Spanish betting advertising decree approved despite EGBA intervention
The Spanish government has today given the green light to restrictions on gambling advertising in the country despite opposition from the European Gaming and Betting Association and domestic soccer clubs with sponsors from the sector.
Alberto Garzon, the government’s minister for consumer affairs, has been pushing for the legislation for several months and the royal decree on gambling advertising has now been approved by the council of ministers.
Today’s announcement concludes a year-long effort to change the law, with operators in Spain having been informed of potential drastic changes to advertising codes ahead of the 2019 general election.
Enforced as a new federal law, gambling adverts in Spain will only be permitted between 1am and 5am across traditional media, although this excludes state-owned lotteries.
The ban is opposed by EGBA, which has claimed it violates established European Union laws in allowing the state-run ONCE (Organización Nacional de Ciegos Españoles - Spanish National Organisation of the Blind) and SELAE (Sociedad Estatal Loterías y Apuestas del Estado - State Society for Lotteries and State Gambling) to continue advertising.
EGBA sent a letter to the consumer affairs ministry claiming that the advertising restrictions are not consistent with EU competition guidelines and that they were implemented without a basis of evidence.
The EU has established state aid rules, and the exemption given to Spain’s two lottery operators violate those rules, according to EGBA.
ONCE alone accounts for 34 per cent of the entire gambling sector’s advertising outlay in Spain.
EGBA is hopeful the Spanish government will reconsider the legislation, as it does not believe there is a major gambling problem in the country.
Maarten Haijer, EGBA’s secretary general, stated: “We urge the Spanish government to reconsider its advertising restrictions because there is a lack of data to support the measures and the granting of advertising privileges to state-run companies over private ones could potentially be in conflict with EU state aid rules.
“The restrictions clearly discriminate against private companies and favour the economic interests of the state-run lotteries, who are by far the country’s leading advertisers in the gambling sector.
“And while EGBA fully supports responsible advertising, the scope and type of restrictions proposed are not justified by the evidence available, including the country’s relatively low problem gambling rate and the significantly lower public awareness towards gambling advertising compared to other major advertising sectors.”
The Spanish government had already told clubs in Spanish soccer's top-tier LaLiga and second-tier Segunda Division that are sponsored by betting firms that they will need to find a way to end all such arrangements by the end of the current 2020-21 season.
A transition period to the end of the current season in May will be implemented, with 30 August, 2021 the specific deadline for when existing sponsorships must be cancelled.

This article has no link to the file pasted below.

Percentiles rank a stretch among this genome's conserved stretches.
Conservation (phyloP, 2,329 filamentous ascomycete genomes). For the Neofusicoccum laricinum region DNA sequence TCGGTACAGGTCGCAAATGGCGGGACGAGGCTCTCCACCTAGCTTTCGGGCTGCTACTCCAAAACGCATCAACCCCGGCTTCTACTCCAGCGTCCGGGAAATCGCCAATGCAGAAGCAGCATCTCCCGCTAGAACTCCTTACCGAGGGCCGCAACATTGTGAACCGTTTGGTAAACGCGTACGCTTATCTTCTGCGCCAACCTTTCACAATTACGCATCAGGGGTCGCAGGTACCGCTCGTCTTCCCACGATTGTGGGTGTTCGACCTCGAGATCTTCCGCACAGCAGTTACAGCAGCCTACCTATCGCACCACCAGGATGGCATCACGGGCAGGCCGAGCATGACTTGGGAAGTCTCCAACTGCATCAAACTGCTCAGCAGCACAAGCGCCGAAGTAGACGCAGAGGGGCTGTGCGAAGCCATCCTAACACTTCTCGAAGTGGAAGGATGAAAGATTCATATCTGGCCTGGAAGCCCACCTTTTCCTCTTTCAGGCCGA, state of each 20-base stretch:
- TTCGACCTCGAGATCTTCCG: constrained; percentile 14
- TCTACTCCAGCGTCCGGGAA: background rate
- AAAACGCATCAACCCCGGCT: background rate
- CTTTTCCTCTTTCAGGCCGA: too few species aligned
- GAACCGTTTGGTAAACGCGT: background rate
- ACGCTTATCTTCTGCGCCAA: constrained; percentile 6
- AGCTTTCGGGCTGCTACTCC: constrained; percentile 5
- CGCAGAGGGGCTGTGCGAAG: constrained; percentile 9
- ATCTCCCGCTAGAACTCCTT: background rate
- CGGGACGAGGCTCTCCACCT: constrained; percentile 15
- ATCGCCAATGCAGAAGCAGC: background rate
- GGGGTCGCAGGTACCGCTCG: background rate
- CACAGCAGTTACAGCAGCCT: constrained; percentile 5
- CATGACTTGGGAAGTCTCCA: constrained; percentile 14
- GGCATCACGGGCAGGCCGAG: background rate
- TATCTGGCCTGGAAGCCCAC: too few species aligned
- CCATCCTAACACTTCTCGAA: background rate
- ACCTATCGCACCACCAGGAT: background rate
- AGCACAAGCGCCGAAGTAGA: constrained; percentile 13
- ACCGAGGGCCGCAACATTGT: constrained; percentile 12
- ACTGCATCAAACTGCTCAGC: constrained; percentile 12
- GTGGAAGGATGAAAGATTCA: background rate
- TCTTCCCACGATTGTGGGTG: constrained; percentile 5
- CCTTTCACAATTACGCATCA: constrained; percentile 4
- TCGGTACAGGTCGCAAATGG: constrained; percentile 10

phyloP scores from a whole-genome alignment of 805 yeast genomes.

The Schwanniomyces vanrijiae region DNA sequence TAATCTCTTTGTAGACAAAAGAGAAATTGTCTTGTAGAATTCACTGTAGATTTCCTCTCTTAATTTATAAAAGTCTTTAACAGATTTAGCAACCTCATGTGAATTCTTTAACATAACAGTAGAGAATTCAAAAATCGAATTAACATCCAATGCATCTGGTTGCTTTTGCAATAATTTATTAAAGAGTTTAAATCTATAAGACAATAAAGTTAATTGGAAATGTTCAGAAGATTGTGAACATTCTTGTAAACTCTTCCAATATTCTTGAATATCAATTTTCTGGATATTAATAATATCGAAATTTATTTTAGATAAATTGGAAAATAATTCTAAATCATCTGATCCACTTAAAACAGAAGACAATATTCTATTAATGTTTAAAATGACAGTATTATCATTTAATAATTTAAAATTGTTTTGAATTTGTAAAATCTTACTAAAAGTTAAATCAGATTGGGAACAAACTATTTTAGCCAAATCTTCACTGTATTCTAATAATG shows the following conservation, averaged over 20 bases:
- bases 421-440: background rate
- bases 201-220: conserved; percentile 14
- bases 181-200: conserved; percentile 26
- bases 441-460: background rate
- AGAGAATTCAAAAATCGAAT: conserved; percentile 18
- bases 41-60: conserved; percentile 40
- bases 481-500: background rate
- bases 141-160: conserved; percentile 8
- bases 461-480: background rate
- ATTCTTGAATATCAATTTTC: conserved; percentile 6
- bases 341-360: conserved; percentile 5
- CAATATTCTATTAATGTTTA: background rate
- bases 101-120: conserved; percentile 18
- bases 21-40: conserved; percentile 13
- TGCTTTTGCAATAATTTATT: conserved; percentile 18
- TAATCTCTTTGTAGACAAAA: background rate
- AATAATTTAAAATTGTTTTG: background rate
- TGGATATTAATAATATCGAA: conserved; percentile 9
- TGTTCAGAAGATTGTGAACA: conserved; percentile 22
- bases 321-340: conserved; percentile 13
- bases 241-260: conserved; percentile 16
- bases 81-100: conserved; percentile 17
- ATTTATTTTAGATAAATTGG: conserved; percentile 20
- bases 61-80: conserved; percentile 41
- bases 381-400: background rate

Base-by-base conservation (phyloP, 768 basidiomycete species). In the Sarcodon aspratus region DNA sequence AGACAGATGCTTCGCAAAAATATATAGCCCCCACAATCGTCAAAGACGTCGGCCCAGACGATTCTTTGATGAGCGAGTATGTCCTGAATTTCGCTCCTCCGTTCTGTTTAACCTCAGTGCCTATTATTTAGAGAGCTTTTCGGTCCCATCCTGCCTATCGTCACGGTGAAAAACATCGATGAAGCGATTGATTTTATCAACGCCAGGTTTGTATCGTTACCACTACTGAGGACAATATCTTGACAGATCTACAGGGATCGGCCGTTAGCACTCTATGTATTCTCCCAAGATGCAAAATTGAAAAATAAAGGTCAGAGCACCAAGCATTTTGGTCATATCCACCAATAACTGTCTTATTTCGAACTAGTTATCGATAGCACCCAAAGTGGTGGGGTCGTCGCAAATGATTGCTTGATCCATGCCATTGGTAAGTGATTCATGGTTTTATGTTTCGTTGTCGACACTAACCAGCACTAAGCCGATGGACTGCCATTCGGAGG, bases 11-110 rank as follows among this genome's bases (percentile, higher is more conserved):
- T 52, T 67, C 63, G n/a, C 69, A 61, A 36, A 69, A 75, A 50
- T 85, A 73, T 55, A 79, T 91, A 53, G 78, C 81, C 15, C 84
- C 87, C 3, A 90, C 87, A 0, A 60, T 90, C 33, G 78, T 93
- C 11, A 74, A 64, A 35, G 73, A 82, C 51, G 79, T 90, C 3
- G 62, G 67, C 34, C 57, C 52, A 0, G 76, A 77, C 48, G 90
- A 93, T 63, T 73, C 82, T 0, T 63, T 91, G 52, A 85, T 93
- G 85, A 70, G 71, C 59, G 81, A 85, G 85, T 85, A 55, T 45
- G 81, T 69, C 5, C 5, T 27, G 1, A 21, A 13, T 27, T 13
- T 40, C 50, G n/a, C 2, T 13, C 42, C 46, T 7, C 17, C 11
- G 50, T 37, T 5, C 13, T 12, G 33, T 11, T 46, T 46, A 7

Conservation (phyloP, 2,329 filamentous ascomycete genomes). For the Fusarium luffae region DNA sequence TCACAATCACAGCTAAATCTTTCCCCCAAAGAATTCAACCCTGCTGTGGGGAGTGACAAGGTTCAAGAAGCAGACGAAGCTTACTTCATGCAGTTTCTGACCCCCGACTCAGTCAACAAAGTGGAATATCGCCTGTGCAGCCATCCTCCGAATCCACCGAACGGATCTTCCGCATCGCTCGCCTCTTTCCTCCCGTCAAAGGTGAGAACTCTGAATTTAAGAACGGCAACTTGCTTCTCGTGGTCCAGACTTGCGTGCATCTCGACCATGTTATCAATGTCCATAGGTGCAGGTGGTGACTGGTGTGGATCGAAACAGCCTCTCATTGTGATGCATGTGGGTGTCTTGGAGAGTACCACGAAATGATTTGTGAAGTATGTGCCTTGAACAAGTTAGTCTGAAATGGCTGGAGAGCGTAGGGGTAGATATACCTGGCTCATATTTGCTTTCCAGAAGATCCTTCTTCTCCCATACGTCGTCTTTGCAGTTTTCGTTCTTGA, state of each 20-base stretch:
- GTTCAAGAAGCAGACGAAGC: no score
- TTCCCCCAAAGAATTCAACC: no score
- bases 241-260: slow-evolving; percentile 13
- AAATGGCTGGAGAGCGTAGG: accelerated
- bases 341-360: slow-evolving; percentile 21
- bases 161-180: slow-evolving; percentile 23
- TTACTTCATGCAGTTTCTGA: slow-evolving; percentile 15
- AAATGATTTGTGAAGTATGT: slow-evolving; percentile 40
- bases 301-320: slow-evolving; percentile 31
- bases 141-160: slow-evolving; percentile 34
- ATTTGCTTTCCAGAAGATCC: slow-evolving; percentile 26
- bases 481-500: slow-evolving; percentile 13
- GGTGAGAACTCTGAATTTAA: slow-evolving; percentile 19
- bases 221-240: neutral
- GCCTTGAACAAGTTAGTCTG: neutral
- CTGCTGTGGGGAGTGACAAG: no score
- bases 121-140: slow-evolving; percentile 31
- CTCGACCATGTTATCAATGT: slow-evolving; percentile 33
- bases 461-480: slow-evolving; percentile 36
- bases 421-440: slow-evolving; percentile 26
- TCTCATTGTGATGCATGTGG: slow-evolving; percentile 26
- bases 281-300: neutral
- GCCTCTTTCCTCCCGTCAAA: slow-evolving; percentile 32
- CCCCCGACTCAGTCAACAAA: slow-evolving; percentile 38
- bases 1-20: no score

The legislation has been mooted for several months, and while it was originally thought it would be phased in over the next few years, Garzon had insisted since the summer that it would come into effect before the end of this year.
The transition period is likely to provide some relief to clubs across the country’s professional soccer structure, especially in LaLiga, where seven out of 20 teams have betting companies as their main sponsors.
That number includes traditional heavyweights Valencia (pictured) and Sevilla.
Across LaLiga and the Segunda Division combined, 11 out of 42 sides have a betting company as their main sponsor.
Garzon is understood to have sent another letter to the 25 clubs in Spain’s top two divisions with betting partnerships to reinforce the requirement for them to cut ties.
Under the new law, Spanish licensed operators must ensure that all digital and social media adverts feature ‘age restriction filters’ to be approved by audiences before viewing.
Gambling promotions and content will also not be able to feature any sports athletes (active or retired) or celebrity endorsements.
The announcement is unlikely to go down well with LaLiga and its clubs with Oscar Mayo, LaLiga’s director of business, marketing and international development, having admitted last month that the league was “concerned” about the gambling advertising ban.
He said at that point LaLiga was “talking to the government to do it in the best possible way, understanding that they want to regulate the betting online.”
The league itself has also continued to embrace the betting sector, signing regional sponsorship deals with M88 in Asia and M-Bet in sub-Saharan Africa over the past few months.
Javier Tebas, LaLiga’s outspoken president, had said last week that the league would look to build in a preferred lengthier transition period of up to three seasons if possible, and that the ban could lead to combined losses across the 20 top-flight clubs of €90 million ($105.4 million).
Any such loss would represent another commercial blow at a time when the clubs are deprived of gate money revenue while fans are excluded from matches because of the ongoing coronavirus pandemic.
Despite the likelihood of the legislation, Spanish clubs continued to sign sponsorship agreements with betting companies in the run-up to the 2020-21 season, which got under way last month.
These included Real Betis, which signed a two-year shirt deal with Betway, also now the official bookmaker of Celta Vigo.
Winamax has extended its shirt sponsorship deal with Granada for two years, while newly-promoted Cadiz signed up with Dafabet for the same period.